Getting back to SASS

Setting this devblog up ran me through a Sass refresher course, and presented an opportunity. But I'm not sure it was worth it
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Back Into Sass

I've dipped my toe in and out of Sass many times over the years. This, though, is the most I've focused on it in a while.

Rebuilding my build process from scratch

I think it was pretty wild to basically have to re-figure-out what is essentially a CSS build process from scratch with the end of Node Sass. It was a real slow down. Also, hardly the first time I have had to do that for a Sass project. It feels like I've had to rebuild my Sass build process every time I've worked on it. I'm also not sure when the split between SCSS and SASS formats happened? Perhaps it has always been there and I've just forgotten... or my build tools took care of it for me? It was easy enough to change grooves, but weird.

On the flip side, Dart Sass in Node seems to be significantly simpler than its predecessor. I will give it this: it is definitely an improvement. Once I was able to struggle through the meager documentation and log my way towards how it functioned I was able to get it working well enough and able to do some flexible things with it. Obviously, once I got the hang of it I was able to really get it working for me; well enough that I was able to write an Eleventy plugin based on my code and approach. It works so well and is so much clearer to me code-wise than the Node Sass alternative I was even ready to submit it to the Eleventy plugin directory.

Leveraging best practices

I don't know if I used Sass as well as I could. I'd hoped to find some way to do intelligent code splitting, but the build process Dart Sass has doesn't interact with Eleventy in a way I could see that happening automatically, and so I ended up doing it manually. I also am not sure I fully took advantage of Sass features. I could likely do something better in regards to variables, mixins, etc... but having built my CSS by hand on my last few projects, I think it likely would have been simpler to have done that for this project and maybe stitch the files together for ease of managing my rules.

There's just a lot of advanced CSS features that are native now. Features like calc, CSS variables, and the ever growing list of nifty pseudo-selectors seems to make unnecessary much of the stuff I once relied on Sass to do.

Project feel and future use

Compounding the issue, it doesn't feel like the Sass project is especially stable these days. It was extremely disconcerting to discover that one of their main rendering functions had apparently been marked for depreciation over the course of this project (about 10 minor versions in half a year). Especially considering that this switch to a new function didn't maintain the interface of the previous function which, as far as I can see, is one which most Sass projects would have used. Worse, the transition didn't seem to be clearly documented.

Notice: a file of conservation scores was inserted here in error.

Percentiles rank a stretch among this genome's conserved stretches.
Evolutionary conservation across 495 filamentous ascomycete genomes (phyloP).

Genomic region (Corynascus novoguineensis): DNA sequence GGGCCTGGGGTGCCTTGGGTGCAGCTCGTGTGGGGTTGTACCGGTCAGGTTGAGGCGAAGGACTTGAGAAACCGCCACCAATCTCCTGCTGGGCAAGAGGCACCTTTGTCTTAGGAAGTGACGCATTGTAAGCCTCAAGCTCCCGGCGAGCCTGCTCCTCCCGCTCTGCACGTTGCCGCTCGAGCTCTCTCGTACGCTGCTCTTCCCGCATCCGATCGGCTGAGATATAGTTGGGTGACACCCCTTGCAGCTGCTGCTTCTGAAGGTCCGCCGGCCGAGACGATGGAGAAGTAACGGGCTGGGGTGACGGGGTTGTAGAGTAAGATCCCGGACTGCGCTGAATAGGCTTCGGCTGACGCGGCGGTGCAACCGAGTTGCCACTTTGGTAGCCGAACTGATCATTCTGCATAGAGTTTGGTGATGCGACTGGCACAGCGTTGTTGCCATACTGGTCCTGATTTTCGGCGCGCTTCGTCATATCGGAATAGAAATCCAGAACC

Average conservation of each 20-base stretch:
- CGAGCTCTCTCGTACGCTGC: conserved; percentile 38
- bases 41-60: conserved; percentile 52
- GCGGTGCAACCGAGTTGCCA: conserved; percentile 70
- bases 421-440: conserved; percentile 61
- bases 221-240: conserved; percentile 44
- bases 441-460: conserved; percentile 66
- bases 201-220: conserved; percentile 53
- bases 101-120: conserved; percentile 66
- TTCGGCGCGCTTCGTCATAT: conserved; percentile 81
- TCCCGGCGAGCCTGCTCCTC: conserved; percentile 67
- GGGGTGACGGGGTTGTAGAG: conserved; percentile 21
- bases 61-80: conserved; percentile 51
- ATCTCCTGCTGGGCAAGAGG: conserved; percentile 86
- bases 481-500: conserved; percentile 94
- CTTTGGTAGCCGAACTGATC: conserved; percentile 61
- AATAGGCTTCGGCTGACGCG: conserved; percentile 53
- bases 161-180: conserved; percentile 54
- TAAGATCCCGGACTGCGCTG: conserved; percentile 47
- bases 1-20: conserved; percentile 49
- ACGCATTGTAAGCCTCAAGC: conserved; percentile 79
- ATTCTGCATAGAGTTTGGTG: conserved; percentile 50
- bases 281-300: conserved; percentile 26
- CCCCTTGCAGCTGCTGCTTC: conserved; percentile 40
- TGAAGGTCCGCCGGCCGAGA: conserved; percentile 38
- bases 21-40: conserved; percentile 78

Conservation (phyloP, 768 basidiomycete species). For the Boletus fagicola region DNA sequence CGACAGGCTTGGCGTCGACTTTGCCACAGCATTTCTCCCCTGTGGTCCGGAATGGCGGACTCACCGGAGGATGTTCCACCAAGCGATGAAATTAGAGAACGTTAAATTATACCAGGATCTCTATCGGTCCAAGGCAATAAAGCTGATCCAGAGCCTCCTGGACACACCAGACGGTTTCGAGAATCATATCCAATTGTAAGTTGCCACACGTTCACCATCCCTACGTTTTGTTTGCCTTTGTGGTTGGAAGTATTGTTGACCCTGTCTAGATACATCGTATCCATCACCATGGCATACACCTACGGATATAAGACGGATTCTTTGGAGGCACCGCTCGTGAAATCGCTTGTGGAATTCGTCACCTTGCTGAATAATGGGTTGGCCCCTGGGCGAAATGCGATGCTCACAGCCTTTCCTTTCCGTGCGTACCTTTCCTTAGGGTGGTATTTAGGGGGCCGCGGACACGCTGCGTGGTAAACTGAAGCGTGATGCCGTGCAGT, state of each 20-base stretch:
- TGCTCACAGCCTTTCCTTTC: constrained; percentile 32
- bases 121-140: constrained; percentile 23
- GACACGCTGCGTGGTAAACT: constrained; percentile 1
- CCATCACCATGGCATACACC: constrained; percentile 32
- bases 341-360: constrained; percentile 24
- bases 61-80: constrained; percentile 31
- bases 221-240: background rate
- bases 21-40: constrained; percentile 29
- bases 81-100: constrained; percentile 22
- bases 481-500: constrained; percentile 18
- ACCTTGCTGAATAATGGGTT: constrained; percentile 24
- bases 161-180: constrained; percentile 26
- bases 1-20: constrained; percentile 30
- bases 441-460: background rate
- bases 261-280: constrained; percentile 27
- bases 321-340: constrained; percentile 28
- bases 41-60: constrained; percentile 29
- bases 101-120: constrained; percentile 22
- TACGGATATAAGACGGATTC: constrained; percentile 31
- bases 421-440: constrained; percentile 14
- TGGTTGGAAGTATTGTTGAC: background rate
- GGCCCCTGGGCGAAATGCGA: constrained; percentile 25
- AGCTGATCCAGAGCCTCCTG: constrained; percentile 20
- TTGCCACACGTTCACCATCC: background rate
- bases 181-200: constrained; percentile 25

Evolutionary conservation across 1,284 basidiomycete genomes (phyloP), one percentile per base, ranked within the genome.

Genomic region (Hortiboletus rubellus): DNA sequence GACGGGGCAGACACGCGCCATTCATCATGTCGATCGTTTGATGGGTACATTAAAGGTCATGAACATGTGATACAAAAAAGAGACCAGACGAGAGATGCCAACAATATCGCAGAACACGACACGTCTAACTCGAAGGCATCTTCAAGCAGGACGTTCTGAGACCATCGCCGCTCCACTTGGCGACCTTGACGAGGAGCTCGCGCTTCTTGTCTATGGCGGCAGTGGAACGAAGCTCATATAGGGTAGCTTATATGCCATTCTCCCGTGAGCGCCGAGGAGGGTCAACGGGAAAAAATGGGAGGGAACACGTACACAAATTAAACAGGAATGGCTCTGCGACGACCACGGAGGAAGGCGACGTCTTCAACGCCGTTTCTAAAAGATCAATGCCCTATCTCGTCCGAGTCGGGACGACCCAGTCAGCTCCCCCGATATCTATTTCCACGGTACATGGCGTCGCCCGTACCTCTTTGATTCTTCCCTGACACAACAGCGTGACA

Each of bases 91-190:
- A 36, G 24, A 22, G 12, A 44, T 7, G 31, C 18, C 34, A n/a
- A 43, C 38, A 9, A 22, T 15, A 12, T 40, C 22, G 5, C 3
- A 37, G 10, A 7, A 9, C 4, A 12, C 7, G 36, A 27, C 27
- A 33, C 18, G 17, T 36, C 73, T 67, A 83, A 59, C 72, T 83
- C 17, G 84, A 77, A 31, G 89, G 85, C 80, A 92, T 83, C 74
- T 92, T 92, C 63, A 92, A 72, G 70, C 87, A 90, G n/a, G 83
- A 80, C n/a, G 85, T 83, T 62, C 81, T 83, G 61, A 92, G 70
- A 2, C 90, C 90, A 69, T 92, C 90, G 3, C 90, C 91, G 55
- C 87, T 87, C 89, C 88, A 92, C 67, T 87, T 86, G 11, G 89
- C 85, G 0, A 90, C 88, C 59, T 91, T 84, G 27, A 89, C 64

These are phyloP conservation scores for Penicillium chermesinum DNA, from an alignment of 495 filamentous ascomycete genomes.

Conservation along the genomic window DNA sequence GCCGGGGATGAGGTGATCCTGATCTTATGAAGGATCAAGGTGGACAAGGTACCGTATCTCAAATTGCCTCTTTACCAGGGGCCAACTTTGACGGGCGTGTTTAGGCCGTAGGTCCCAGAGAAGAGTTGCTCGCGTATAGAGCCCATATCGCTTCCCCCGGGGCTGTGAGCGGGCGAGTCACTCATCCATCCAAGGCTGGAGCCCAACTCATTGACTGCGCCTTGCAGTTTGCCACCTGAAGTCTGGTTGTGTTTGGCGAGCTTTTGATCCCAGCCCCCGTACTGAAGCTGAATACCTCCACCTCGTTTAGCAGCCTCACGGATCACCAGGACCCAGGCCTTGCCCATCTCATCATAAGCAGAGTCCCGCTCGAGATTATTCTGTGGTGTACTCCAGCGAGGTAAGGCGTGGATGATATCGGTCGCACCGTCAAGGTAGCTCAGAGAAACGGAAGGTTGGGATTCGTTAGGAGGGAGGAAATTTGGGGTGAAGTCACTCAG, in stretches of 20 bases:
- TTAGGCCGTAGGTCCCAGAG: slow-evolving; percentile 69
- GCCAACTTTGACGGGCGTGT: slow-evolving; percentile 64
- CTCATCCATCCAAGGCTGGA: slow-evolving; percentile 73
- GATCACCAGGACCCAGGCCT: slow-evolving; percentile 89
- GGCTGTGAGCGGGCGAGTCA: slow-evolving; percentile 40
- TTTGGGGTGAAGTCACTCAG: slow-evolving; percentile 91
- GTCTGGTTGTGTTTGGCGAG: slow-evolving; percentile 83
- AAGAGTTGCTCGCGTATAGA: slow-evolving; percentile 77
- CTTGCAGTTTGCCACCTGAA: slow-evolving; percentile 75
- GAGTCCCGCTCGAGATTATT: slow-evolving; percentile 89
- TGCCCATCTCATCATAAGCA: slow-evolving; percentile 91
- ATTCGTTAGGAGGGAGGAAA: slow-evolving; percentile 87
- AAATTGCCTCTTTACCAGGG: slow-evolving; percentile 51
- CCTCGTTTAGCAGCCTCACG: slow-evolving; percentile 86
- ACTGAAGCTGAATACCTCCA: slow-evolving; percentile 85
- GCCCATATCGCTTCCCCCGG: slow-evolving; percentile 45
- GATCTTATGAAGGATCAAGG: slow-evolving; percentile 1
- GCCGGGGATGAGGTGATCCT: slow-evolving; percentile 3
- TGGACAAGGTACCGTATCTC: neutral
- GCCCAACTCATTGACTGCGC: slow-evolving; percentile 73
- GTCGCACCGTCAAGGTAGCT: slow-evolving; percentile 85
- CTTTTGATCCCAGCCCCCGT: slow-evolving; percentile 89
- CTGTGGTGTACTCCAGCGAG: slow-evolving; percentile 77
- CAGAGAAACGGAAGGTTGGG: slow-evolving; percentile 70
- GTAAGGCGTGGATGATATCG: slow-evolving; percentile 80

Perhaps this is all just a result of my distance from Sass over the last few years, where I was either ending up using hand-cranked CSS or I was going to go the CSS-in-JS route. But it doesn't feel that way. My last Sass project was in June of last year. It really makes me doubt if I should go the Sass route in the future. With Eleventy especially I feel like I could likely find or build a CSS compression + source map process that would be just as effective performance-wise and easier to use. It might be worth it to try, or to look into one of the fancy frameworks like Tailwind or a CSS-in-JS process that doesn't feel gross and renders out to one or more stylesheets (though those seem to be hard to find).

What I Learned (other than the code in my blog posts)

I think one of the major things I learned working on the Sass part of this project is how bad the reliance on the community to provide documentation is. In trying to get this to work I encountered:

  • a ton of malfunctioning code examples;
  • a plugin that looks like it should work, was only 10 months old, but is completely non functional;
  • a full on documentation error in the core Dart Sass library;
  • some misleading blog posts with bad, old or just wrong info;
  • a major depreciation mid-project;

None of this makes me feel great about reusing Sass but also I think it highlights a major realization:

A lot of these modern projects like Sass provide really bare minimum documentation. I think they rely on the community to write about their libraries and then have those show up in search. And a lot of them do have communities that do write about their use of the code libraries and how to do interesting stuff with them but...

All that is pointless if you change your library so frequently and radically as to invalidate community-generated materials.

This isn't just a Sass problem, it seems to be a major issue I've seen a lot ever since React started becoming popular. I don't know why this is the case, maybe it comes from some mother projects, maybe it's just a Node community tendency? I'm not sure what it is but it is annoying.